Bennett is a big proponent of accelerators – he participated in NewME and 500 Startups — and he said he would do another one today. He also said the benefit to Silicon Valley is there are so many entrepreneurs, engineers and investors to learn from. “Talk to as many VCs as you can, because you learn what they care about. ... The best way to get ready for talking to VCs is to join an accelerator. The next best way is to surround yourself with entrepreneurs who have been successful and learn from them,” he said. 

Brackeen is bullish on the 305, including on the number of angels in South Florida and the growing infrastructure such as co-working spaces and accelerators — and maybe soon, innovation districts. “You can have the same success as a San Francisco company if you find the right people, find the right lawyer, find the right investors. There is not one model for the result,” he said. 

Coming up on Tuesday is a lunch and learn with Silicon Valley startup attorney Brian Patterson and a fireside chat with Diishan Imira, CEO and co-founder of Mayvenn. Pearson and Hatcher plan to bring more VCs down. Find more information about the VC in Residence program at blacktechweek.com/funding.

For his part, Nichols said he has been impressed so far with the potential of Miami.

“Successful ecosystems have universities spinning out technologies and talent, investors and angel groups, accelerators and co-working spaces — and challenges unique to those communities, that is the biggest thing. I don’t want to invest in the next Uber or the next Lyft. I want new market creators. What are big pain points for people in Miami that haven’t been met? Let’s figure out what those are and go solve them.”

Nancy Dahlberg; @ndahlberg 

READ MORE: Blacktech Week receives $1.2 million in Knight funding to expand entrepreneur programs

Btw

Marlon Nichols, co-founder of Cross Culture Ventures, Chris Bennett, founder of Soldsie.com and Wonderschool, and Brian Brackeen, founder of Miami-based startup Kairos, talk about startup life at a VC in Residence fireside chat at WeWork in this photo and above.

Photos by Blacktech Week. 

 

January 12, 2017

Miami e-commerce startup iguama scores $5 million in funding

IguamaBy Nancy Dahlberg / ndahlberg@miamiheraldcom

Miami startup iguama plans to open up its online shopping mall for U.S. brands to more consumers across Latin America, with the help of a $5 million Series A financing round led by technology venture capital firms Kibo Ventures and PeopleFund.

The company provides consumers in Latin America access to U.S. retail brands typically not available in local malls. Founded in 2014, iguama is the first cross-border e-commerce shopping club where members receive competitive pricing and exclusive deals, promotions on purchases from merchants such as Nordstrom, BCBG, Target, Overstock, Juicy Couture and others. All local customs, taxes and shipping are handled by iguama, removing international barriers from customers and providing a seamless shopping experience.

“iguama’s cross-border e-commerce technology provides tremendous value to millions of Latin American shoppers looking to access the best U.S. merchants and get delivery of their purchases to their door,” said Aquilino Peña, co-founder and managing partner of Kibo Ventures, a venture capital firm in Spain that has made nearly 40 investments.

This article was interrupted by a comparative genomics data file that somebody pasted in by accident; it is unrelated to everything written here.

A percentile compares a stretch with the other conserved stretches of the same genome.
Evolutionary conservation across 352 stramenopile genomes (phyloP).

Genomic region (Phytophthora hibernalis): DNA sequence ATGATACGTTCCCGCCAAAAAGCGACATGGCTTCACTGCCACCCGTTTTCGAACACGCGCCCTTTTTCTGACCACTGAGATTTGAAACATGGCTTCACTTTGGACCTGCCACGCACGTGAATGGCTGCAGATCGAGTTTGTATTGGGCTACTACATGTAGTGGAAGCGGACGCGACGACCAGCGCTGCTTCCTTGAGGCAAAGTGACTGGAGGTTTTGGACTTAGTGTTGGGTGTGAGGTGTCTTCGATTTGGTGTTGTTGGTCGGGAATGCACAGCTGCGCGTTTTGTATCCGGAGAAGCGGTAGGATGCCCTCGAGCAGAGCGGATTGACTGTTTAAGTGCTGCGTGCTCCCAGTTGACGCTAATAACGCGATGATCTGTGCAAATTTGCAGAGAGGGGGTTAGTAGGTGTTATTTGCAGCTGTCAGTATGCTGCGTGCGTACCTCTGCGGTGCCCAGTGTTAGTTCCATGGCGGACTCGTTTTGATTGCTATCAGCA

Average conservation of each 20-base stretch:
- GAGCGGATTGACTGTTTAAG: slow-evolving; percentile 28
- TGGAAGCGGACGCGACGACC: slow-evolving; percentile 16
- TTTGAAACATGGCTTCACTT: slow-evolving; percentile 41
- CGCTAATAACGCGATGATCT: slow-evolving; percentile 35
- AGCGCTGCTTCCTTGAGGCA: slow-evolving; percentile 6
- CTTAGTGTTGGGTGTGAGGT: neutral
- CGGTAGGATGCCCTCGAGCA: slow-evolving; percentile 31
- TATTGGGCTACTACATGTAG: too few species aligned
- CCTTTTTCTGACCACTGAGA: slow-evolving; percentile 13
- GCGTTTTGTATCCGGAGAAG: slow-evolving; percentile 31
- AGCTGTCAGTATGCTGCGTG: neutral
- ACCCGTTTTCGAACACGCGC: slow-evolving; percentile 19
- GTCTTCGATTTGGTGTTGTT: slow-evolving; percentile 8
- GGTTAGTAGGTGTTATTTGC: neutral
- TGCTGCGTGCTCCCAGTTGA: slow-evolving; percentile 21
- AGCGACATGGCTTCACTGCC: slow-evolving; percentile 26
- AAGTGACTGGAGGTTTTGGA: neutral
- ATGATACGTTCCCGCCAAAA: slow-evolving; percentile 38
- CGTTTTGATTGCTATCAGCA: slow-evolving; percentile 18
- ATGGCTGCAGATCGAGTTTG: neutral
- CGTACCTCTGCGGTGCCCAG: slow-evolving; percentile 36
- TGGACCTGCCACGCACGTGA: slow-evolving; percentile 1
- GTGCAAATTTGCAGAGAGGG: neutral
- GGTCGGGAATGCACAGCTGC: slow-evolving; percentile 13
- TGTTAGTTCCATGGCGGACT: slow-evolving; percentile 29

DiegofernandezWith the new funding, iguama plans to expand throughout Latin America – and beyond, said Diego Fernandez (pictured here0, co-founder and CEO of iguama, who had been owned a freight forwarding franchise before founding iguama. The company currently services Chile, Colombia, Costa Rica, El Salvador, Guatemala and Panama, with several more countries including Mexico on the runway. iguama’s 35 employees are split between Guatemala, New York, China and Miami, where its logistics partners are based. Next week, iguama will be releasing a new version of its mobile site with a shopping assistant.

“A lot of Latinos like to go to Miami to buy their clothes. But [through iguama], people who don’t have access to travel can have access to the U.S. products, in a convenient way,” said Fernandez, a native of Guatemala. “Our goal is to personalize the shopping experience so customers will have the brands that they like. We are committed to expand our cross-border e-commerce platform to the rest of Latin America and eventually Europe as well.”

Cross-border e-commerce in Latin America is still an underserved market, and iguama has assembled a unique and experienced team in technology, e-commerce and cross-border logistics to become an important player, said Matias de Tezanos, co-founder and CEO of the Miami-based PeopleFund, an early backer of iguama.

iguama recently announced that Weihua Yan, co-founder and former CTO of diapers.com, has joined the company as Chief Technology Officer. Last year, Michael DeSimone, former CEO of cross-border logistics company Borderfree, joined the board of directors.

Follow @ndahlberg on Twitter.

December 06, 2016

Argentina to Miami, a bridge worth building (Part 6)

Argentina6

By Natalia Martinez-Kalinina

Miami has a ways to go before we can truly claim the title of regional epicenter, but Argentina has long been recognized as one of the primary entrepreneurial - albeit not particularly stable - ecosystems in Latin America. Figuring out how to support Argentina’s wave of growth and appetite for engagement represents a unique opportunity to add value to the region and truly deliver on our vision as a gateway.